People, Pitches, and Panels! Oh My!
I just recently returned from the annual Florida Writers Association (FWA) Conference. This was my second year attending, and I couldn’t have been more thrilled to have been there again. As a medium sized conference, it’s a great place to really connect with people one-on-one and make lasting relationships with authors and other industry professionals. So, I thought I’d take some time to share some highlights of this year’s conference!
The People – This is honestly my favorite part of any conference, but more so with the FWA because as I said, it’s smaller and therefore easier to have the necessary “downtime” to really talk and connect with people. As a writer and editor, 90% or my job is done in solitude from the safety of my own home, behind my computer screen. So whenever I can get out and interact with real live people, I tend to get a little excited.
This year, I was able to meet and chat with one of our very own! Jackie Minitti, author of Jacqueline, was at the conference. She graciously attended my workshop and introduced herself afterward. He had a nice talk about writing and the conference and her experiences with Anaiah Press. She did a book signing – which, sadly, I missed – but I did tell people to go meet her and pick up her book. (It’s truly amazing!)
And of course, there are the familiar faces that I’d met last year – literary agents, editors, authors, and the amazing, hardworking staff that puts on the conference.
The Pitches –I love being able to sit one-on-one with authors and listen to them tell me about their stories. There’s something special about seeing the excitement in their eyes and the passion in their voices as they pitch their book to me. Plus, it gives me an opportunity to really get to know them as a person and ask questions that I might not otherwise have the chance to ask. And let me tell you… The quality of the pitches I received this year blew me away! So many great ideas, and I can’t wait to read the pages I requested.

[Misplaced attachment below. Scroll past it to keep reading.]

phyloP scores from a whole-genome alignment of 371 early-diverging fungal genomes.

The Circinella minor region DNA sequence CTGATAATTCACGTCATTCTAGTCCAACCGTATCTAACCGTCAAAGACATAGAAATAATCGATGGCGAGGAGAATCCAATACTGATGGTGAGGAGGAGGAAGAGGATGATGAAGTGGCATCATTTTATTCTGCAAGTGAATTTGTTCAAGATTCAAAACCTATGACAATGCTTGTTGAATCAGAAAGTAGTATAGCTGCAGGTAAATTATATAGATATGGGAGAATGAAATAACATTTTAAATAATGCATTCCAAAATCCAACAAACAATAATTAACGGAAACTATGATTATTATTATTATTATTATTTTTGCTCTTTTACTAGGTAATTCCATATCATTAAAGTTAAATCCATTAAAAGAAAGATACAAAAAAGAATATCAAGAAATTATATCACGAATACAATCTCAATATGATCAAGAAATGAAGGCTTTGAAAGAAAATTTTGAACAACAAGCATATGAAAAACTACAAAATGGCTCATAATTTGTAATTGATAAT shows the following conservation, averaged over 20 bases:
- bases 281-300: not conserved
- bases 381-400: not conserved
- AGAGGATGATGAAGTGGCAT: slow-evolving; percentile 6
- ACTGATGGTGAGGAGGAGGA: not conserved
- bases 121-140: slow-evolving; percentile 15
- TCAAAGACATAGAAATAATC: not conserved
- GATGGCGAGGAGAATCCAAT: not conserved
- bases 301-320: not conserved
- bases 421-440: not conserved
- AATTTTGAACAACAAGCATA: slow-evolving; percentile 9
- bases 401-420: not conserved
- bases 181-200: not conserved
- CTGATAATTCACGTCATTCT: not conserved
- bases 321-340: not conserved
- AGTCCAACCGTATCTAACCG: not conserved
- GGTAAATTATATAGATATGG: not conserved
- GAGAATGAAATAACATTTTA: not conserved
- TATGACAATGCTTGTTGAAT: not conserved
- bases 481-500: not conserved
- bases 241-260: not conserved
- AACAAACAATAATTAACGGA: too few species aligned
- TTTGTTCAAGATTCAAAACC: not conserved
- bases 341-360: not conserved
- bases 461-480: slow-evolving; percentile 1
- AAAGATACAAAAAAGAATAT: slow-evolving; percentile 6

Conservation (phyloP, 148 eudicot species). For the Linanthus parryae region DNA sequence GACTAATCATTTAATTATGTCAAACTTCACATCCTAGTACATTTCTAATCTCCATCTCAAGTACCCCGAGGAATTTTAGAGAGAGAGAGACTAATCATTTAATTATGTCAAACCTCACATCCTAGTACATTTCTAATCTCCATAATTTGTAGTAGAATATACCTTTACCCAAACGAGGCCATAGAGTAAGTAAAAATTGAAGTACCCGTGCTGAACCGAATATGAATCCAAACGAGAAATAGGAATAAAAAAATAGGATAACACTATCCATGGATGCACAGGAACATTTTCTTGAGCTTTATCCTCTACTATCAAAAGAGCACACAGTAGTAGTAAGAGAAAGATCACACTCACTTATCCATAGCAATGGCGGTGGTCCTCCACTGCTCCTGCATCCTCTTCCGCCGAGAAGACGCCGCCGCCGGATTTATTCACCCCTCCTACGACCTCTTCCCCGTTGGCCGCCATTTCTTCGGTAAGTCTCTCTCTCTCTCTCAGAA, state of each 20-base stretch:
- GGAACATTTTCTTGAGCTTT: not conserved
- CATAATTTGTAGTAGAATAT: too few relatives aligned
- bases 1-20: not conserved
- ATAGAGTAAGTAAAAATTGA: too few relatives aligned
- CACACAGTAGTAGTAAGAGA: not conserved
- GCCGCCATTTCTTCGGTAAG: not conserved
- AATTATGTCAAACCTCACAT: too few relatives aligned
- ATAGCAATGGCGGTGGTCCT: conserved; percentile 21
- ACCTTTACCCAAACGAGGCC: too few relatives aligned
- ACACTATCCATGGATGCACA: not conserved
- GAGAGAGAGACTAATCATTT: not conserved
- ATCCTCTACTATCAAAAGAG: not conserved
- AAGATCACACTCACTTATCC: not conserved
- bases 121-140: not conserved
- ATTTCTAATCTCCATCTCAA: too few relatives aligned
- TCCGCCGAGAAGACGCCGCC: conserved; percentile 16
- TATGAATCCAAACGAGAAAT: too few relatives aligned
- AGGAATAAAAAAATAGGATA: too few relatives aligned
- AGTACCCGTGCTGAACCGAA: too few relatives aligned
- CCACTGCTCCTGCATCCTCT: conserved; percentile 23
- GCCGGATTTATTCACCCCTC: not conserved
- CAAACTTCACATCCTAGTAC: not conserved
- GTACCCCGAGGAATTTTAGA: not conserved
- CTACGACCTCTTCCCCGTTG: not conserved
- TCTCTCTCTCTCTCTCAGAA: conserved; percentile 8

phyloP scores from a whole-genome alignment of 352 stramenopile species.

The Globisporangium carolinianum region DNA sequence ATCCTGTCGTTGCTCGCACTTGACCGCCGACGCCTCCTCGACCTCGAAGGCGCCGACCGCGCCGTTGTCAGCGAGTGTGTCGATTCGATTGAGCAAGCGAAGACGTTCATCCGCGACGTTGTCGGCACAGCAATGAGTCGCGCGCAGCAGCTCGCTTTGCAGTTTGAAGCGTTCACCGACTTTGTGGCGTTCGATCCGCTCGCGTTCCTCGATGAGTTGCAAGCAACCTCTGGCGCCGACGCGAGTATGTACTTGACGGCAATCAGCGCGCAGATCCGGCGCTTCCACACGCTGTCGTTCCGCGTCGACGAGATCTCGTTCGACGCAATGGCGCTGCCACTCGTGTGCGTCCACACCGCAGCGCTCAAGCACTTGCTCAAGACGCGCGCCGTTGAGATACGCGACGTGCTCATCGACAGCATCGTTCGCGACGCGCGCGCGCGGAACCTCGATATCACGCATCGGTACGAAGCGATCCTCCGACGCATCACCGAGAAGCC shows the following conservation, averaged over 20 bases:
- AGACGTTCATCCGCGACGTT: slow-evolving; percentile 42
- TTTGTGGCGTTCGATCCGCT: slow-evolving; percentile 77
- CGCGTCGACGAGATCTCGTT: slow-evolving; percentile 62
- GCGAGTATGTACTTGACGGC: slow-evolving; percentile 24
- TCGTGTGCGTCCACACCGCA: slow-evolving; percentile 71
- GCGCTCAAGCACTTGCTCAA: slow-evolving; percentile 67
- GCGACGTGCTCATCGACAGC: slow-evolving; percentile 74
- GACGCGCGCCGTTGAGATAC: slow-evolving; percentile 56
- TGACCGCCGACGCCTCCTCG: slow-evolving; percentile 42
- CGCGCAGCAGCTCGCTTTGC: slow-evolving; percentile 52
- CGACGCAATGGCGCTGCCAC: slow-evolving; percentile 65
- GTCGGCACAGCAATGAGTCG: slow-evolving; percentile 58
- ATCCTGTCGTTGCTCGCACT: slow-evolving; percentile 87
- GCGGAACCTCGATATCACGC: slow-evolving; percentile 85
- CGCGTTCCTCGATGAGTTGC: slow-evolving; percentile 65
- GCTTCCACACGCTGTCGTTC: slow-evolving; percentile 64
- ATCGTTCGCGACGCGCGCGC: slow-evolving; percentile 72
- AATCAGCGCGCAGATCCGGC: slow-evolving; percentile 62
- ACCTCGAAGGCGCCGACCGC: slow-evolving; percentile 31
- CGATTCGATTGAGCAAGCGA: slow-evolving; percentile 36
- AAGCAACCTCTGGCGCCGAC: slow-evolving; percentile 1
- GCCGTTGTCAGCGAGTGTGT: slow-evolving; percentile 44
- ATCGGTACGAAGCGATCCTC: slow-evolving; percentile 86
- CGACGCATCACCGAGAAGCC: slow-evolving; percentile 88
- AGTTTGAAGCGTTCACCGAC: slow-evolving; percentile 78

The Panels – In addition to hearing pitches, I had the pleasure of sitting on a few panels and hosting a couple of workshops. While I love teaching workshops and sharing my knowledge, I have to say the panels were my favorite. It’s nice to sit with other industry professionals where we can share ideas and knowledge and essentially “feed” off each other, which often lends to more thorough discussions because there are so many diverse voices and experiences being shared.
My favorite panel was the Gong Show Pitchfest! For anyone who’s familiar with the old TV show, you’ll understand the concept. For those who don’t—This is a panel in which authors stand in front of a panel of editors, agents, film producers, and book consultants and pitch his or her book. The panel then listens to the pitch, and when we feel it’s taken a wrong turn or if we would stop reading (if it were a written query), we hit the gong. Three gongs, and you’re out!
Sounds terrifying, right? Seriously, it takes a LOT of courage to get up there and do this, so to every single author who pitched during the gong show, major kudos to you! But getting gonged isn’t the end of it. The panel then takes the time to explain why you were gonged, what did or didn’t work in your pitch, and ideas on how you can make it better. So, overall, it’s really very helpful. I mean, where else can you get an entire panel full of industry professionals focused solely on you and your book?
Overall, it was another great, successful conference, and I’m excited to (hopefully) attend next year as well. In the meantime, check back soon for more helpful posts about pitching, characterization, point-of-view, and the benefits of working with a small press.